Florida Retiree Gets—and Survives—Anthrax
A medical victory remains a medical mystery
Something rather remarkable happened to 61-year-old retiree Dan Anders from Florida while he and his wife, Anne, were on a 3-week vacation. Somewhere on their journey through national parks in Wyoming, Montana, and the Dakotas, Dan picked up a rare and extremely deadly type of anthrax infection. Dan’s story starts with the extreme misfortune of getting inhalation anthrax. But some exceptional medical care and expertise, spot-on timing, and good judgments resulted in his exceptional fortune to survive the lethal disease.
When Dan arrived at a friend’s home in Minnesota on August 2, 2011, he was feeling a little “punky,” but figured he was just road-weary from their long adventure. But 2 days later, on August 4, he was much worse, and instead of going home as they had planned, he was admitted to the hospital. Dan thinks that was the first in a series of good decisions that helped save his life.
He was treated for what was thought to be community-acquired pneumonia. But he did not improve. An alert doctor at the local hospital, a “country boy” as Dan fondly called him, ordered more blood cultures because he was reminded of something he had seen growing up on cattle farms. And the “country boy” doctor was on the right track. Cattle and other hooved animals in the upper Midwest are known to get anthrax, even though people rarely do. Dan thinks that doctor had a hand in saving his life.
So did the determined lab technician who helped Dan on a late Friday afternoon. She drove her own car to get the culture, which had been identified as a type of Bacillus bacteria, to the overnight delivery service just 15 minutes before the last pick up. The Minnesota Department of Health laboratory, part of the Laboratory Response Network, worked overtime that weekend and quickly made the determination: this was the highly lethal Bacillus anthracis that causes anthrax. CDC was notified immediately and started the protocol for anthrax. Had the lab results been held up until Monday, Dan’s not sure he would have made it through the weekend.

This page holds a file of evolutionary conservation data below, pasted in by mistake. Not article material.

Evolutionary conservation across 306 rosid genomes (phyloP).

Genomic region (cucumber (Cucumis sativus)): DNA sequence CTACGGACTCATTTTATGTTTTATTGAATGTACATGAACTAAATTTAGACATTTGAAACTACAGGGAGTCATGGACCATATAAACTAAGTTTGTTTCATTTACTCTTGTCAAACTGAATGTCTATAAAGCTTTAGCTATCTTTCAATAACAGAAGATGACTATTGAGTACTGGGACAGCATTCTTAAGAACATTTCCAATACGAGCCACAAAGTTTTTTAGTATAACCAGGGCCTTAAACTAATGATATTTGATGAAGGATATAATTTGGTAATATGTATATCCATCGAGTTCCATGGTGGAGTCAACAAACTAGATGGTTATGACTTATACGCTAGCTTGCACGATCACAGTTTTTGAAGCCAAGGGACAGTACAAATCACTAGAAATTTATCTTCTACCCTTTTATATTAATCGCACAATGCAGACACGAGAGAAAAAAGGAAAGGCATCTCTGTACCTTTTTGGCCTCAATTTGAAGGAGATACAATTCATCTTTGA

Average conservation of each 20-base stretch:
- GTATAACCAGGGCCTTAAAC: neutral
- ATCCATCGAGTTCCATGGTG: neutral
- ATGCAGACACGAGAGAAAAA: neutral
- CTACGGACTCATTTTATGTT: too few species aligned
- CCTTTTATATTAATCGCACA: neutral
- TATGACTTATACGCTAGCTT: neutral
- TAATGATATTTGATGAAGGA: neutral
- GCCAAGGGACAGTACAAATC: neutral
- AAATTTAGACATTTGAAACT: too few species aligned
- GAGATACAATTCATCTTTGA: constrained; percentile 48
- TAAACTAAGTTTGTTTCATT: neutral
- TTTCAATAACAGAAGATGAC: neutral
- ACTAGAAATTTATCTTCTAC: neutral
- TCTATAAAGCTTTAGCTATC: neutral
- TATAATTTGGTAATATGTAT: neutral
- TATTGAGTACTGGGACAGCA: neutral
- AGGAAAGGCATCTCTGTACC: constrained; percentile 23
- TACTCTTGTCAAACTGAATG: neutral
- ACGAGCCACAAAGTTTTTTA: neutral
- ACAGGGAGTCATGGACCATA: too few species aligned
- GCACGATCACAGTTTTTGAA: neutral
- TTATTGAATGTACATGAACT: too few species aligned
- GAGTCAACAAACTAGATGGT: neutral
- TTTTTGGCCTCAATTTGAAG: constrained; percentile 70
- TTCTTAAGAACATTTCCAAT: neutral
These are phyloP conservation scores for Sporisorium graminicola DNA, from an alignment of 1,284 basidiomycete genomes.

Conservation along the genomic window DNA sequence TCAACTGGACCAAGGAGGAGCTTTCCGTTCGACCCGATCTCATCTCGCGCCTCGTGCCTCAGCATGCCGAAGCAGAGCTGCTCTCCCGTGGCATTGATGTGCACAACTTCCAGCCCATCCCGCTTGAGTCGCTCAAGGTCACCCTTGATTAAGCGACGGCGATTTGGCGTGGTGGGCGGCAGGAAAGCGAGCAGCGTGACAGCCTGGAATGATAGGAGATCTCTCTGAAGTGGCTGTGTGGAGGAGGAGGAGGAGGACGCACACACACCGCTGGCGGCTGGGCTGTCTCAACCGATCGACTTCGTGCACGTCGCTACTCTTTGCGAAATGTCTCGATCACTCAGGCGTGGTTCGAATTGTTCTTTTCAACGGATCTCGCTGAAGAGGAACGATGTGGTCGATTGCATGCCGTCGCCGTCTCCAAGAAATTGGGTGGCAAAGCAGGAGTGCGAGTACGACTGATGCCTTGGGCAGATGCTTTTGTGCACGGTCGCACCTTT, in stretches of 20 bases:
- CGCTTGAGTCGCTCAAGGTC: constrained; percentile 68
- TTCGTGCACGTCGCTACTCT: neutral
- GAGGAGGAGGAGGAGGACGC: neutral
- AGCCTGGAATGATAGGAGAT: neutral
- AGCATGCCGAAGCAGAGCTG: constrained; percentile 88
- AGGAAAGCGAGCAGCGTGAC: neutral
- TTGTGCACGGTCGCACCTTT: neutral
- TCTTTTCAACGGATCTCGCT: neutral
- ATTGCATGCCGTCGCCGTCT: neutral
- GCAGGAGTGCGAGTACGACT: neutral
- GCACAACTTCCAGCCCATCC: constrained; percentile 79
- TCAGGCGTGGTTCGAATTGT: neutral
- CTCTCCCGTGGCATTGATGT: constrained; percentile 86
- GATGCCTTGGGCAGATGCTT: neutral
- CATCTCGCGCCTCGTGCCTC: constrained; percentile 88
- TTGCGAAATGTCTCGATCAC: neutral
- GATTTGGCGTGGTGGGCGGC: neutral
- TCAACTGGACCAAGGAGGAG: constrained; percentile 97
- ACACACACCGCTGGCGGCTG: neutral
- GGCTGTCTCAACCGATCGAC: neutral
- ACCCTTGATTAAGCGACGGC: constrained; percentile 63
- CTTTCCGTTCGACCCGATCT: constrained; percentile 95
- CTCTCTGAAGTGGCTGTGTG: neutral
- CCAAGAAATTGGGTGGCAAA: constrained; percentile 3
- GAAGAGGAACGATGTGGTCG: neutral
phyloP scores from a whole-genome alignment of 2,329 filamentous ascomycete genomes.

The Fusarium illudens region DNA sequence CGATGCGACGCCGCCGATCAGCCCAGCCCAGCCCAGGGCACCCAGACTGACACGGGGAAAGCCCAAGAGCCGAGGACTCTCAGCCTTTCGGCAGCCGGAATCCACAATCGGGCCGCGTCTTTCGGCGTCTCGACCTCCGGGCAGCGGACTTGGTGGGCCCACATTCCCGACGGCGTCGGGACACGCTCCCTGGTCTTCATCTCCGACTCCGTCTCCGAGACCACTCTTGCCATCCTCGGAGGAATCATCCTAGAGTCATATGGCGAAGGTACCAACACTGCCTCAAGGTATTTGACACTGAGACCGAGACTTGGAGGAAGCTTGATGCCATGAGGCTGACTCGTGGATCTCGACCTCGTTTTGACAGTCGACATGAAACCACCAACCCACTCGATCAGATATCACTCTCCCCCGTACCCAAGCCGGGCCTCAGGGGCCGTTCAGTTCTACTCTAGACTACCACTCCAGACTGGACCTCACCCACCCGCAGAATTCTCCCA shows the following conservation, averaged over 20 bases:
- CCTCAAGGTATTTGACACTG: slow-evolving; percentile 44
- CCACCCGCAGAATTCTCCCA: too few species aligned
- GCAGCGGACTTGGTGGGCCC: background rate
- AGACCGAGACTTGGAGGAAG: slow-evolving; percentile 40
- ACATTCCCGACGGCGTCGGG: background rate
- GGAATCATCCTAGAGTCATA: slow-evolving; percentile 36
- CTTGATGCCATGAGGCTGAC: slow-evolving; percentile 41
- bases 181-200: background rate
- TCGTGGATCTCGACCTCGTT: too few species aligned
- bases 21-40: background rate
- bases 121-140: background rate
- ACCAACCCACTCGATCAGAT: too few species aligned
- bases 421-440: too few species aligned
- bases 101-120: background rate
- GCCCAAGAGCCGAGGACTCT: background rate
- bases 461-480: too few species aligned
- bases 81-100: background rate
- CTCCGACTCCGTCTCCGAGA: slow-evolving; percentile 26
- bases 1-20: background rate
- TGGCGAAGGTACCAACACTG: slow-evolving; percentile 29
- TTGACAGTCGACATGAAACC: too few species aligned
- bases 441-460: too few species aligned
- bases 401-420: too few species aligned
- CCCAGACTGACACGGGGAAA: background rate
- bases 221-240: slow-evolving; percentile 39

Dan was transported by a medical aircraft to a larger hospital in Minneapolis. Despite being terribly ill, he remembers that he insisted that his wife not drive him the long distance to the hospital. Another good call, because he might not have survived the trip.
Inhalation anthrax produces toxins that can quickly cause multisystem organ failure. Dan recalls that they “gave him less than a 5% chance of making it.” CDC rushed in a specialized antitoxin (anthrax immunoglobulin) and sent two medical officers to monitor the treatment. Dan, close to death in a medically induced coma, began to respond. He thinks CDC’s rushing in the anthrax immunoglobulin was the turning point in his battle to survive. He recently reflected, “Ever since I got back home, I’ve wanted to call CDC to thank them for saving my life. I just didn’t know who to call.”
“Ever since I got back home, I’ve wanted to call CDC to thank them for saving my life. I just didn’t know who to call.”
Fortunately, Dan was well enough to be discharged a few weeks later, on August 29. However, his weakened state meant that he needed a cane to get around and was facing a long recovery ahead. Even 2 years after his close-to-death encounter with anthrax, he deals with after-effects, like low energy, muscle aches, and migraine headaches. But he acknowledges that there’s also been a good side effect—every day he wakes up feeling lucky to be alive.
Yet there’s still the nagging question that will probably never be answered—how and where did he get the anthrax? After Dan recovered, CDC and state and federal partners combed through data and examined potential exposures encountered on his trip— from rocks he collected for making jewelry to bison herds he and his wife drove through— but were never able to identify the source of his exposure to anthrax. Just why he— and not his wife Anne—got the deadly infection remains a mystery. To this day, Anne calls him “Miracle Man.”